We probably all know people, either at work or in our personal lives, who are really good listeners. No matter what kind of situation we're in, they always seem to know just what to say – and how to say it – so that we're not offended or upset. They're caring and considerate, and even if we don't find a solution to our problem, we usually leave feeling more hopeful and optimistic.
We probably also know people who are masters at managing their emotions. They don't get angry in stressful situations. Instead, they have the ability to look at a problem and calmly find a solution. They're excellent decision makers, and they know when to trust their intuition. Regardless of their strengths, however, they're usually willing to look at themselves honestly. They take criticism well, and they know when to use it to improve their performance.
People like this have a high degree of emotional intelligence. They know themselves very well, and they're also able to sense the emotional needs of others.
Would you like to be more like this?
As more and more people accept that emotional intelligence is just as important to professional success as technical ability, organizations are increasingly using it when they hire and promote.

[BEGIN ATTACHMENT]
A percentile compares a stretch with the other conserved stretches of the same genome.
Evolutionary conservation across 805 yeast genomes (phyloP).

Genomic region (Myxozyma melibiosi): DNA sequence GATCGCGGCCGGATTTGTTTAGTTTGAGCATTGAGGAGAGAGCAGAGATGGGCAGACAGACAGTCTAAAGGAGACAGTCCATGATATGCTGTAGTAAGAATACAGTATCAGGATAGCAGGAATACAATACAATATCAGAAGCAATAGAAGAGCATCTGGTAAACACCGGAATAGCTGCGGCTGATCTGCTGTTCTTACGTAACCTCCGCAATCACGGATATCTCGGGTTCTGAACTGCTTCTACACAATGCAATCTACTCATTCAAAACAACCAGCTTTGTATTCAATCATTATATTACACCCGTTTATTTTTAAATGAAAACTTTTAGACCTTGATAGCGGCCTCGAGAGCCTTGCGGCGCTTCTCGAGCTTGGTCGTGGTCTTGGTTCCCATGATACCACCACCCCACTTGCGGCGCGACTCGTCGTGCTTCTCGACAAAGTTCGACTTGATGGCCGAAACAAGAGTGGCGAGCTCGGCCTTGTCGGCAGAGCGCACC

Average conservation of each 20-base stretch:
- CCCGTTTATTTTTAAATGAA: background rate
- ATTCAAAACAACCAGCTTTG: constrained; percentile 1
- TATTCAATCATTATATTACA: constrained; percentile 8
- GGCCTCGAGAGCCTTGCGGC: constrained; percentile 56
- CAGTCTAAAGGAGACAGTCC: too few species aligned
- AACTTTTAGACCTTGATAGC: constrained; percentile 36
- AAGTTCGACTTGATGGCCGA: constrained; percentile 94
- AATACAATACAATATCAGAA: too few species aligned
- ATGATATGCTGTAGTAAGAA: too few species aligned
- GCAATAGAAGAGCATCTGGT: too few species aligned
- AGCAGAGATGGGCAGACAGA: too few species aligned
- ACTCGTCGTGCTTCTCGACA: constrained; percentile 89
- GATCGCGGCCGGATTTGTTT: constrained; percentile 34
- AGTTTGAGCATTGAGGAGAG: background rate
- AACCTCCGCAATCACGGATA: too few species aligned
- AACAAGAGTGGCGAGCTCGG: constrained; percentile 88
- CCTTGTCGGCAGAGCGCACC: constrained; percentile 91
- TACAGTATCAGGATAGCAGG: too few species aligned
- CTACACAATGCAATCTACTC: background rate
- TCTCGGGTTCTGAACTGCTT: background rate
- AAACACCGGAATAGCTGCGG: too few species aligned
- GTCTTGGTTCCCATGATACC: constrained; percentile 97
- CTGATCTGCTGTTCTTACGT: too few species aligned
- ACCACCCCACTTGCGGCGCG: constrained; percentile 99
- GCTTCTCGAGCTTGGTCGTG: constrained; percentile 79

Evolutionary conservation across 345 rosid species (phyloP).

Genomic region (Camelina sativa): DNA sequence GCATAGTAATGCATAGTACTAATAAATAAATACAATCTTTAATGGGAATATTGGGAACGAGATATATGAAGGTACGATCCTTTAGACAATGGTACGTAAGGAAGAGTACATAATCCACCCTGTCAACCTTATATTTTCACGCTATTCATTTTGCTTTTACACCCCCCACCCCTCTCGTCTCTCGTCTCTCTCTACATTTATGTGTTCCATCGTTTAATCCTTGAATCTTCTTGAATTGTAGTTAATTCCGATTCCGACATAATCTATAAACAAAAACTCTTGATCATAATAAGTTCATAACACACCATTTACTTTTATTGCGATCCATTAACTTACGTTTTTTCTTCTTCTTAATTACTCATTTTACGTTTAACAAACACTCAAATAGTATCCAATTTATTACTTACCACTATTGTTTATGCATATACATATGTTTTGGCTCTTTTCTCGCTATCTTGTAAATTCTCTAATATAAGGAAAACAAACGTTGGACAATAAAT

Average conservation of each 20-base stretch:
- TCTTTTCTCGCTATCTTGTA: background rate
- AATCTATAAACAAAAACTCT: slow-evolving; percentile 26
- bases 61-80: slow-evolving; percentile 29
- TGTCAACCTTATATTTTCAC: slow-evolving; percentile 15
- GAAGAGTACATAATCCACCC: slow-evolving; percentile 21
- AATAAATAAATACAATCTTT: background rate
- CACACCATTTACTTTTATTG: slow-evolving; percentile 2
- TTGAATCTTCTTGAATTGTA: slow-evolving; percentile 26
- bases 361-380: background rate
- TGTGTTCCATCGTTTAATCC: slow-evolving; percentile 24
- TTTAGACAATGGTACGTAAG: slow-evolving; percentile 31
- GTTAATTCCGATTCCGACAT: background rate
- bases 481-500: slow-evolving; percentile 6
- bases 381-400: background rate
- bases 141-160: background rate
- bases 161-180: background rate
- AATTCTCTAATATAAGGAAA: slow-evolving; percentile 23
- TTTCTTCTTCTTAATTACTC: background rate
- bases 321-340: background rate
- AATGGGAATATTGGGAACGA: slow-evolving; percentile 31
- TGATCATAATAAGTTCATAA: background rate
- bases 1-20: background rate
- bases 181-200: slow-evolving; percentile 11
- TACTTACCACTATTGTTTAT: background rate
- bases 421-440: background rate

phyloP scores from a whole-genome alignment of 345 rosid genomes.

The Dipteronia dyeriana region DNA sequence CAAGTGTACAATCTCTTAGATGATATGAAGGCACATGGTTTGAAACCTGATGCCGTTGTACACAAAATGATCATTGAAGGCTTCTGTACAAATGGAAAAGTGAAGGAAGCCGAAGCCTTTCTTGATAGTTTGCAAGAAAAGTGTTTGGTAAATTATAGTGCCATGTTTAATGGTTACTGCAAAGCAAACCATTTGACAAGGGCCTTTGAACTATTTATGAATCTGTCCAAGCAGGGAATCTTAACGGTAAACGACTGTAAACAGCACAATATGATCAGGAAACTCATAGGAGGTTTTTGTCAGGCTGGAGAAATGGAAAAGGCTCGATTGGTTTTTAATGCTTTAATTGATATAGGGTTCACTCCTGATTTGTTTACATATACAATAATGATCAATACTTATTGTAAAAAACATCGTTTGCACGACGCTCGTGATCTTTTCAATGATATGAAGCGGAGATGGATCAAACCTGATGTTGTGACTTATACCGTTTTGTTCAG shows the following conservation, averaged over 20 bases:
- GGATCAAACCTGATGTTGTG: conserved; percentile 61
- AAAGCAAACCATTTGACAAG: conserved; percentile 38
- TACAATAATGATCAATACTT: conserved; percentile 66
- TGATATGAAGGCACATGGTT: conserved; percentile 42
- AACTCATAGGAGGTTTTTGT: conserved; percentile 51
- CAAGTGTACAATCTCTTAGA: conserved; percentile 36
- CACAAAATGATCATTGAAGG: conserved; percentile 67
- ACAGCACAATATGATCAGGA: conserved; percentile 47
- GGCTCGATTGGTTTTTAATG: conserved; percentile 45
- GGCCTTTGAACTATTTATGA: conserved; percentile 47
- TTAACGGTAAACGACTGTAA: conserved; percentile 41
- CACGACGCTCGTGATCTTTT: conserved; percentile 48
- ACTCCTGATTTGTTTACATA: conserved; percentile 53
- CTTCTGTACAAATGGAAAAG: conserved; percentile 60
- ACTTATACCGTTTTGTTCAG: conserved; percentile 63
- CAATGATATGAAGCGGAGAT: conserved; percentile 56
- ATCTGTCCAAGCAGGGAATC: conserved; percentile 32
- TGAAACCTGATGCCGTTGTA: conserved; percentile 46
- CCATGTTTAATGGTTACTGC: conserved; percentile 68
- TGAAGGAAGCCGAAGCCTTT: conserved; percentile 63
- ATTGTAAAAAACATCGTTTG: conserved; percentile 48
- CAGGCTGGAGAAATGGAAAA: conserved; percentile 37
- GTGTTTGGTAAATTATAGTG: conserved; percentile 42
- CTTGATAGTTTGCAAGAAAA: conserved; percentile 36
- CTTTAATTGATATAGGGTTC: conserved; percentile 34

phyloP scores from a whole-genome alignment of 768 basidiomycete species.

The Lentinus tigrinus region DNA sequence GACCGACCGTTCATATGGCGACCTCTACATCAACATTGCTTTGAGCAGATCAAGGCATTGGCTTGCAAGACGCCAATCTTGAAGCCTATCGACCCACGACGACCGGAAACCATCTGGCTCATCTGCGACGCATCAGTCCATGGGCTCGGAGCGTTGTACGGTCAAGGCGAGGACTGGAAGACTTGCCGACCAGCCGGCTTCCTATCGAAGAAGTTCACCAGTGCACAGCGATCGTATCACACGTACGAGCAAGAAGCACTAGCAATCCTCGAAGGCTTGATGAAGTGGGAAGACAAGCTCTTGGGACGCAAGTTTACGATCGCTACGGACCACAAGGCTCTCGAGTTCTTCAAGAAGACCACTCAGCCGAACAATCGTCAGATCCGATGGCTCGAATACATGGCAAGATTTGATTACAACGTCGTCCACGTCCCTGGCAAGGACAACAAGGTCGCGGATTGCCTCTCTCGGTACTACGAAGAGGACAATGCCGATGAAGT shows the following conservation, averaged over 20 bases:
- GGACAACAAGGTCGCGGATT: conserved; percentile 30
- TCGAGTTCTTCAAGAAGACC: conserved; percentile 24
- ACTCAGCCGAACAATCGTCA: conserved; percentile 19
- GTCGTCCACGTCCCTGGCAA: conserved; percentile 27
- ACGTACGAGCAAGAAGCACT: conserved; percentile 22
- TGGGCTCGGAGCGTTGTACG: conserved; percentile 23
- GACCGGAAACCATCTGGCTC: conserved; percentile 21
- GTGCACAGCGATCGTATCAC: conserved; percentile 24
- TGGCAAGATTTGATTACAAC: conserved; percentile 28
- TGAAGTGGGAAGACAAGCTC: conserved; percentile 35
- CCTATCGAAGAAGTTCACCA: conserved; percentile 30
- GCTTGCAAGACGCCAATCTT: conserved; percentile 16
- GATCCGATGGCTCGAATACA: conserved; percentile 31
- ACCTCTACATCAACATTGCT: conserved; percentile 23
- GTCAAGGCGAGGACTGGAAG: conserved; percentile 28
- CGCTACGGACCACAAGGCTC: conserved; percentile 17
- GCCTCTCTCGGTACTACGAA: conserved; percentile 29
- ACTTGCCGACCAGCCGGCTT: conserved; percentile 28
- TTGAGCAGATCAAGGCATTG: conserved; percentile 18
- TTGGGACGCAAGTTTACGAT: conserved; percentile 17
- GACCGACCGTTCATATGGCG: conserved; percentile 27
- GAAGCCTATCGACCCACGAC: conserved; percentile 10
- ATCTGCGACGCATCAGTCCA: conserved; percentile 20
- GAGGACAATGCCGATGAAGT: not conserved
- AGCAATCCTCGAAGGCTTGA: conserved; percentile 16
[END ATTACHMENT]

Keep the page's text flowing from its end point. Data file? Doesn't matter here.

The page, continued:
For example, one large cosmetics company recently revised their hiring process for salespeople to choose candidates based on their emotional intelligence. The result? People hired with the new system have sold, on average, $91,000 more than salespeople selected under the old system. There has also been significantly lower staff turnover among the group chosen for their emotional intelligence.
So, what exactly is emotional intelligence, and what can you do to improve yours?
What Is Emotional Intelligence?
We all have different personalities, different wants and needs, and different ways of showing our emotions. Navigating through this all takes tact and cleverness – especially if we hope to succeed in life. This is where emotional intelligence becomes important.
Emotional intelligence is the ability to recognize your emotions, understand what they're telling you, and realize how your emotions affect people around you. It also involves your perception of others: when you understand how they feel, this allows you to manage relationships more effectively.
Source: Mindtools, https://www.mindtools.com/pages/article/newCDV_59.htm, retrieved 10 November 2017